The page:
Descemet stripping with endothelial keratoplasty (DSEK) has gained popularity for the treatment of endothelial disorders.1- 4In this technique, the Descemet membrane and endothelium are stripped, and a donor posterior lamellar disc is inserted and allowed to unfold flush to the bare stromal surface.1- 4A crucial step to promote disc attachment is filling of the anterior chamber with air to push the donor tissue up against the recipient cornea.3In aphakic patients, maintenance of air in the anterior chamber is a challenge. In this small case series, we provide the results of DSEK in 3 aphakic patients.
All the patients were part of a prospective clinical study of the safety and efficacy of DSEK in patients with endothelial diseases. Informed consent was obtained in accordance with the institutional review board of Bascom Palmer Eye Institute (Miami, Florida) and the Declaration of Helsinki.
A 75-year-old man was first seen with a history of aphakic bullous keratopathy in his left eye. He had undergone extracapsular cataract extraction in 1973. In his left eye, the best-corrected visual acuity was counting fingers, and the intraocular pressure (IOP) was 18 mm Hg. At the end of uneventful DSEK, the anterior chamber was completely filled with filtered air. The patient was left face up for 1 hour, and afterward 50% of the air was evacuated. One drop of 1% cyclopentolate was instilled to prevent pupillary block. On the first postoperative day, the disc was attached, 40% air was present, and the IOP was 16 mm Hg. Blood was present at the interface peripherally (Figure 1A). Anterior chamber optical coherence tomography (Visante; Carl Zeiss Meditec, Dublin, California) revealed a well-apposed corneal disc with increased signal peripherally, secondary to the interface blood (Figure 1B and C). Corneal edema progressively resolved, and at postoperative month 1 the visual acuity was 20/100.
Case 1. A, Slitlamp photograph shows successful button apposition 1 week after Descemet stripping with endothelial keratoplasty (DSEK). Arrows indicate blood at the interface that is not in the visual axis. B, Optical coherence tomograph of the cornea after DSEK. Note the meniscus-shaped DSEK button. Arrow indicates the area of increased signal intensity, probably representing interface blood. C, Closer view of the optical coherence tomograph of the cornea after DSEK. Note that the button is well apposed. Arrow indicates the area of interface blood.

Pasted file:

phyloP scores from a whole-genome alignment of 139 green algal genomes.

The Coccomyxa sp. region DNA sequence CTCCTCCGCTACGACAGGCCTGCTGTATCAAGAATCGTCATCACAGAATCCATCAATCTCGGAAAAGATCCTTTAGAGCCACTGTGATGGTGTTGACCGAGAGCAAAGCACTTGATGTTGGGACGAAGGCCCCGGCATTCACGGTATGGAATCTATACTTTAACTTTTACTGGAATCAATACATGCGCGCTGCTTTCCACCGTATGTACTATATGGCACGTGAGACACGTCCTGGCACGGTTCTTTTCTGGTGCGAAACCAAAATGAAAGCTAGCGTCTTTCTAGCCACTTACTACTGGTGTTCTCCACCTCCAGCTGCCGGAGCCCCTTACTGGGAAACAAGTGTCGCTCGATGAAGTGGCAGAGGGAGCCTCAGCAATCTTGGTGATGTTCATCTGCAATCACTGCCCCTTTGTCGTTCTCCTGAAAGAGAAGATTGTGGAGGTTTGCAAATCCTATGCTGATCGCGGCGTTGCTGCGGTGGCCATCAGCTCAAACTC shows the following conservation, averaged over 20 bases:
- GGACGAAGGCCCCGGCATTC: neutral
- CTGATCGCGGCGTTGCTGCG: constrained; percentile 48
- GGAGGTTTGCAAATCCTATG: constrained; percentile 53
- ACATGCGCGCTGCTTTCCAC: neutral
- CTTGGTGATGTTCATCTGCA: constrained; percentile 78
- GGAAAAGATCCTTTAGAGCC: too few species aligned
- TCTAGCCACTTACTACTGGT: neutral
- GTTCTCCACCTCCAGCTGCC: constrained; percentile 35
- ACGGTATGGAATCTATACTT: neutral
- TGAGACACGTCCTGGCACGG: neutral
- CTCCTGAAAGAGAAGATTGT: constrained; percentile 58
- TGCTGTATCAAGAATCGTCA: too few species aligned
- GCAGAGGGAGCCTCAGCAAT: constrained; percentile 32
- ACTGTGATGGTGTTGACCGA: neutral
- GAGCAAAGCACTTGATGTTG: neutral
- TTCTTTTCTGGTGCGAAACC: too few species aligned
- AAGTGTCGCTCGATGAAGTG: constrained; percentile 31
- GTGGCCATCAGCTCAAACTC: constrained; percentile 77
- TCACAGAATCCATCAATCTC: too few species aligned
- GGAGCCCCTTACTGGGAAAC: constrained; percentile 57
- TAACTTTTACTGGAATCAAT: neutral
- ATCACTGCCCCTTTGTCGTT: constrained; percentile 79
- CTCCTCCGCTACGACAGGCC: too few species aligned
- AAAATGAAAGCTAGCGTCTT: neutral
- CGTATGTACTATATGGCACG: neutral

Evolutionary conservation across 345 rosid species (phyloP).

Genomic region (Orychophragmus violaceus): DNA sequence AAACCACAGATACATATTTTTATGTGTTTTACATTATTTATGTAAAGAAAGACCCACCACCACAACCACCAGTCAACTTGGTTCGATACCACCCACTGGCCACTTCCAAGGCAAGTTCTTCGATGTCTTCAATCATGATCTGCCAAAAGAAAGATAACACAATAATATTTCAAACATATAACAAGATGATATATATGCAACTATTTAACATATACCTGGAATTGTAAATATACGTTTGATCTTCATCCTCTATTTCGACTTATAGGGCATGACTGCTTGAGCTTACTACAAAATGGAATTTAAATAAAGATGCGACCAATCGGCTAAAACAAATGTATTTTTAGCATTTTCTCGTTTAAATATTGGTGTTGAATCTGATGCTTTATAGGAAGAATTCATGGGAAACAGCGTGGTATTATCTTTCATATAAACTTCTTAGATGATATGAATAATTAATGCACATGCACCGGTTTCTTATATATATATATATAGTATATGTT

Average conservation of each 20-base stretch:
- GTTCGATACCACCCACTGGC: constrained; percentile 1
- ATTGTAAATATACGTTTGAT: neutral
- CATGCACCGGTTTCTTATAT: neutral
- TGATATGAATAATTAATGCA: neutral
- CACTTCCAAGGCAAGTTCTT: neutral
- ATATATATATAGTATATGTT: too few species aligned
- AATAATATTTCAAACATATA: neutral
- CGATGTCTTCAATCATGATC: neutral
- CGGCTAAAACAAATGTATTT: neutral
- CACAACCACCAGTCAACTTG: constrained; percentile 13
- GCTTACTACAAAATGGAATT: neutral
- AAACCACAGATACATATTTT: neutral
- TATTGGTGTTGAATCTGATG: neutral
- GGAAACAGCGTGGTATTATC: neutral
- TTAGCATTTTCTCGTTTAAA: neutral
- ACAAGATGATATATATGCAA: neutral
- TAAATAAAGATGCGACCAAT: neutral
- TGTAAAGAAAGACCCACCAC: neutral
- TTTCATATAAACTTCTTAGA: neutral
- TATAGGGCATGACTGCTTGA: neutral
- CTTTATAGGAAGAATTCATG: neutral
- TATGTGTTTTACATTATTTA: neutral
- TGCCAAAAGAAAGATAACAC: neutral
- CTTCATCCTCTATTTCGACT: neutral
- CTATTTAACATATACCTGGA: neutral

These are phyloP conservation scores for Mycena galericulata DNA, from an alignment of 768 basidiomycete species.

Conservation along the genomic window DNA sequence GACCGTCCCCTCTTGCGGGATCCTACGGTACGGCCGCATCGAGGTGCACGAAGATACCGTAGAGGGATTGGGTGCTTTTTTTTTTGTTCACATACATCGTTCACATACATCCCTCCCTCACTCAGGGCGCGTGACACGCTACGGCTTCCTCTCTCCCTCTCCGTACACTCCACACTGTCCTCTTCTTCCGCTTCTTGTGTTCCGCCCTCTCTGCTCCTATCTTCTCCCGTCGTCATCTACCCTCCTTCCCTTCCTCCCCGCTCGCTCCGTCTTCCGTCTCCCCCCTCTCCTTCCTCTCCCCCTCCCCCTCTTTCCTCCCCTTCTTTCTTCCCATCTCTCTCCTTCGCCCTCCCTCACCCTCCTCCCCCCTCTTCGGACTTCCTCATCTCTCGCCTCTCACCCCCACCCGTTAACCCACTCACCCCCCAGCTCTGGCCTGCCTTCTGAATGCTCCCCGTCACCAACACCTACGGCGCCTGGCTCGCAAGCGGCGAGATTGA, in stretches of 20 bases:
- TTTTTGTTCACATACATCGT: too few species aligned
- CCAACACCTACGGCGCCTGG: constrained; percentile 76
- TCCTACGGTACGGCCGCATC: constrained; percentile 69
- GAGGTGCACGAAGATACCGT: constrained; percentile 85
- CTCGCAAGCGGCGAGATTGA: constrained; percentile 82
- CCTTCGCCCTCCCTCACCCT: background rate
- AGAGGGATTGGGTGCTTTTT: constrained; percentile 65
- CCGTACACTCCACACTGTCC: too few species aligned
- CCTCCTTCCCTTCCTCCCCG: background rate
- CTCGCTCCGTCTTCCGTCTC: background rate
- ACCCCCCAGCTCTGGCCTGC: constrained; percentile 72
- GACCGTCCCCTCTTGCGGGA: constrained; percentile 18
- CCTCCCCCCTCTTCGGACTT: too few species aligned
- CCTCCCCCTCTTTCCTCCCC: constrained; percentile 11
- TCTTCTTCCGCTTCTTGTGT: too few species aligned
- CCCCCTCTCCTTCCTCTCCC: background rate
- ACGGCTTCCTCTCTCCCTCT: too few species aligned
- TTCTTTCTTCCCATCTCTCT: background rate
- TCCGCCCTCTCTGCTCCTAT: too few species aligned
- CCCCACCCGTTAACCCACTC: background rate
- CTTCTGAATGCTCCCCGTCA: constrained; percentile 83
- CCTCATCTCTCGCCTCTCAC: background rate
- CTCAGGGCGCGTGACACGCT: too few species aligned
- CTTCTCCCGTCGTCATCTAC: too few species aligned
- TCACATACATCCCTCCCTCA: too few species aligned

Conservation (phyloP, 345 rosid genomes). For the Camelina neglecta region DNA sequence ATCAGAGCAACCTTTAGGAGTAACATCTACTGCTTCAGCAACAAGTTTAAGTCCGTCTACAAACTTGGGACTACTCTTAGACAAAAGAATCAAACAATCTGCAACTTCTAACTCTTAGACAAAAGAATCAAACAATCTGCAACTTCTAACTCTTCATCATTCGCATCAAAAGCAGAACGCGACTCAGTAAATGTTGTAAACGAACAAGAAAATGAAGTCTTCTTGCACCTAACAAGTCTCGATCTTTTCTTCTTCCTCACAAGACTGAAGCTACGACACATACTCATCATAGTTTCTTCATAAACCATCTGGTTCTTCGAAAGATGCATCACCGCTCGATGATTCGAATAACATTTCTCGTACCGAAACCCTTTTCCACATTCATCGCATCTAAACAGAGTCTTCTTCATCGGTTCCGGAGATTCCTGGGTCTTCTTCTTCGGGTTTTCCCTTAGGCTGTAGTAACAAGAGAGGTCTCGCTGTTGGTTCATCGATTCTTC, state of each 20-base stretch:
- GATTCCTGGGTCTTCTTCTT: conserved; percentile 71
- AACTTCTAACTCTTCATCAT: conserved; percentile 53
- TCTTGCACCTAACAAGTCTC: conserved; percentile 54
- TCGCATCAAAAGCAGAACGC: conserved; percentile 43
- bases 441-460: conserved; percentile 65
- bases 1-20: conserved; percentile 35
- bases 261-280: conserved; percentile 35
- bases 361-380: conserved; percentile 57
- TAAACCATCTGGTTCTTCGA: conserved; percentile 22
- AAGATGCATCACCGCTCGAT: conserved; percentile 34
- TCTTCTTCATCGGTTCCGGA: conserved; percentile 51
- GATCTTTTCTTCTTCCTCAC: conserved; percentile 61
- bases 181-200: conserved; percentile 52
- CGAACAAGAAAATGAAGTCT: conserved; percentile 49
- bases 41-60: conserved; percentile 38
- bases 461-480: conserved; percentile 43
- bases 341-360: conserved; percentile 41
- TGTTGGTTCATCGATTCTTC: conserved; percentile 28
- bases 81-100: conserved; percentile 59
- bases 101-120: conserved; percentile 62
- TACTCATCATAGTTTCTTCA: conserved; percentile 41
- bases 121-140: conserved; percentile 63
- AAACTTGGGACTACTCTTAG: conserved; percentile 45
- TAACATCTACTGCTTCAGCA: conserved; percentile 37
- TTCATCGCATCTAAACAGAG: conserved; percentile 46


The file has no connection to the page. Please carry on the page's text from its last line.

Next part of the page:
An 85-year-old woman was first seen with a history of pseudophakic bullous keratopathy in her left eye. She had undergone cataract surgery with scleral fixation of an intraocular lens (IOL) in 1992. In the left eye, the best-corrected visual acuity was hand motions, and the IOP was 21 mm Hg. Posterior pole ultrasonographic findings were normal. Intraoperatively, the IOL dislocated posteriorly, and a pars plana vitrectomy with lens retrieval was performed through an enlarged scleral tunnel incision. Retinal examination revealed an attached retina. She was left aphakic. The donor corneal disc was attached under an anterior chamber full of air. One drop of 1% cyclopentolate was applied, the patient was left face up for 1 hour, and 70% air was left. On the first postoperative day, the air bubble and the corneal disc were absent. Ultrasonographic results showed the donor corneal disc in the inferior anterior retina (Figure 2). After penetrating keratoplasty, a total retinal detachment developed, and she had no light perception.
Orbital ultrasound after Descemet stripping with endothelial keratoplasty in case 2 shows a membranelike echogenic material (arrow) adherent to the fundus near the equator, measuring 0.2 mm deep and 4.0 mm wide, and mild vitreous opacities.